2 Texas HBAs Find Social Success

Filed in Leadership by on September 6, 2018 0 Comments

magnet drags facebook likesTwo Texas HBAs – one big, one small – are enjoying outsized success with the skillful use of social media – and have lessons for other HBA leaders looking to boost the value of membership.

In Dallas, EO Phil Crone used Facebook to take advantage of the “court of public opinion” to vote out a city council on the wrong side of a property rights case a member was fighting. In Temple, EO Kacie Beevers combined organic social media posts with inexpensive“boosts” to successfully draw crowds to the HBA home show and parade.

Here’s how they did it.

Expanding the Clout

Dallas BA member Alan Hoffman was about to pour the foundation for a couple’s new home when the city of McKinney, using its status as a home rule jurisdiction, pulled the plug by threatening a lawsuit if the couple didn’t dedicate three acres of their property to the city in exchange for a building permit. And the home owners’ property wasn’t even in the McKinney city limits.

Hoffman, Crone and the HBA leadership had a pretty good idea that the couple would win in court. But the husband and wife, both in their 70s, were not interested in the time and expense of a protracted lawsuit.

Instead, Hoffman called the local TV stations, and Crone linked to the resulting videotaped stories on the HBA’s Facebook page. With an election on the horizon, McKinney voters would know just what sort of city council they were dealing with.

The couple’s dreams were being jeopardized by a government they couldn’t vote for, Crone’s post said. “Please find McKinney City Council runoff election candidates on Facebook and ask them where they stand on the issue.”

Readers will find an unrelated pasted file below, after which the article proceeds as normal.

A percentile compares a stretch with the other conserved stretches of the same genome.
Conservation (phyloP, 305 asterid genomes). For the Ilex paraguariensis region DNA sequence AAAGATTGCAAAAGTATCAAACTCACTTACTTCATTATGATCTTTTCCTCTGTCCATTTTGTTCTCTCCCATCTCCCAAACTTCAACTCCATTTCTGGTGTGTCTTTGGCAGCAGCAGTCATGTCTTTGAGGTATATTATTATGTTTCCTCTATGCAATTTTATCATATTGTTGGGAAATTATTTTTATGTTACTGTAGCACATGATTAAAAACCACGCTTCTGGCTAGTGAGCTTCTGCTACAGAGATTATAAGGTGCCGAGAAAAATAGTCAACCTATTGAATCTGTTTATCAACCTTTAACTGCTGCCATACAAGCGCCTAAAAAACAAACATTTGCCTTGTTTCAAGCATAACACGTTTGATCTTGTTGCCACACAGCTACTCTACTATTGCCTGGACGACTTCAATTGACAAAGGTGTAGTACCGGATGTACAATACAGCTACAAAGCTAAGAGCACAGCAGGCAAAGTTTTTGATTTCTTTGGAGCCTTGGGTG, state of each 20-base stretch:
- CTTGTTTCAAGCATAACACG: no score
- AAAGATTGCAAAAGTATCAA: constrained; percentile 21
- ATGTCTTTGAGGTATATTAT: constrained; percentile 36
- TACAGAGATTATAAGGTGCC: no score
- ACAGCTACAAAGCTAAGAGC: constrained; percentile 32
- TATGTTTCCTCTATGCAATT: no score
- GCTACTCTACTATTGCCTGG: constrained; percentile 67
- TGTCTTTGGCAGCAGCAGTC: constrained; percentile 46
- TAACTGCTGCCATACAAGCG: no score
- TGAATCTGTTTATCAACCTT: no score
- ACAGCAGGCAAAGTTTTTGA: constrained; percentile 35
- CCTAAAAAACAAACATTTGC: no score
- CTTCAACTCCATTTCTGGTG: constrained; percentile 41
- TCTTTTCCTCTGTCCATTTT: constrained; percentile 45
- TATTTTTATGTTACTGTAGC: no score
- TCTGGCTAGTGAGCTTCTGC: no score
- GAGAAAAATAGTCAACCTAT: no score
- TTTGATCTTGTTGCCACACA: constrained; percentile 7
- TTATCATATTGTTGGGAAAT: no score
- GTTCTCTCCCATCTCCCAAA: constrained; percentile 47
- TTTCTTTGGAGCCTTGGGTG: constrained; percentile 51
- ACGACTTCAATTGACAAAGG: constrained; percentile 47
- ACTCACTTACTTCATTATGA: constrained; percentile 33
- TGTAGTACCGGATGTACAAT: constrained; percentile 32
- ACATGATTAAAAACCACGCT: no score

“I can talk about what’s going on, and a builder can too, but nothing beats having the home owners tell the story in their own words. That shows how housing issues impact everyone, not just builders and developers,” Crone said about the media campaign.

Expanding the Crowds

Kacie Beevers, EO of the Temple Area BA, has three Facebook pages: One for the Parade of Homes, one for the Home and Garden Show and one for the BA itself. “I use social media for everything around here,” she said.

The scheduling tool is her friend. Before the parade, Beevers wrote up 18 posts about the 18 participating builders to run over the weeks leading up to the parade, linking to the builders’ own Facebook pages and paying $5 for each post to boost it to her target audience.

“It took me about an hour and a half,” she said. “That gets you a few more likes and shares and that gets you on more people’s feeds, so people see [parade promotions] on a regular basis.”

Beevers used the same posts on her Instagram account, which she also could set up in advance. “I scheduled for those eight weeks and didn’t have to think about it again. It was easy.”

For the Home and Garden Show, Beevers promoted sponsors and made sure potential attendees knew about the planned Kids Zone, a way to spur more young parents to attend. She also encouraged Facebook page visitors to use the show’s hashtag and post their own photos from the event for a chance to win prizes.

While she still runs the occasional newspaper ad for big HBA events, Beevers is sold on the power of social media. “I see a return on my investment dollars and they are significantly less than an ad in a magazine or a newspaper,” she said. “This is not only the way the world is going, it’s the way we are going at TABA as well.

“Social media is our friend. You’ll have more action and engagement.” But, Beevers cautions, “If you can’t say it or grab their attention in those first 140 characters, people will stop listening. Make then click on the “more.”

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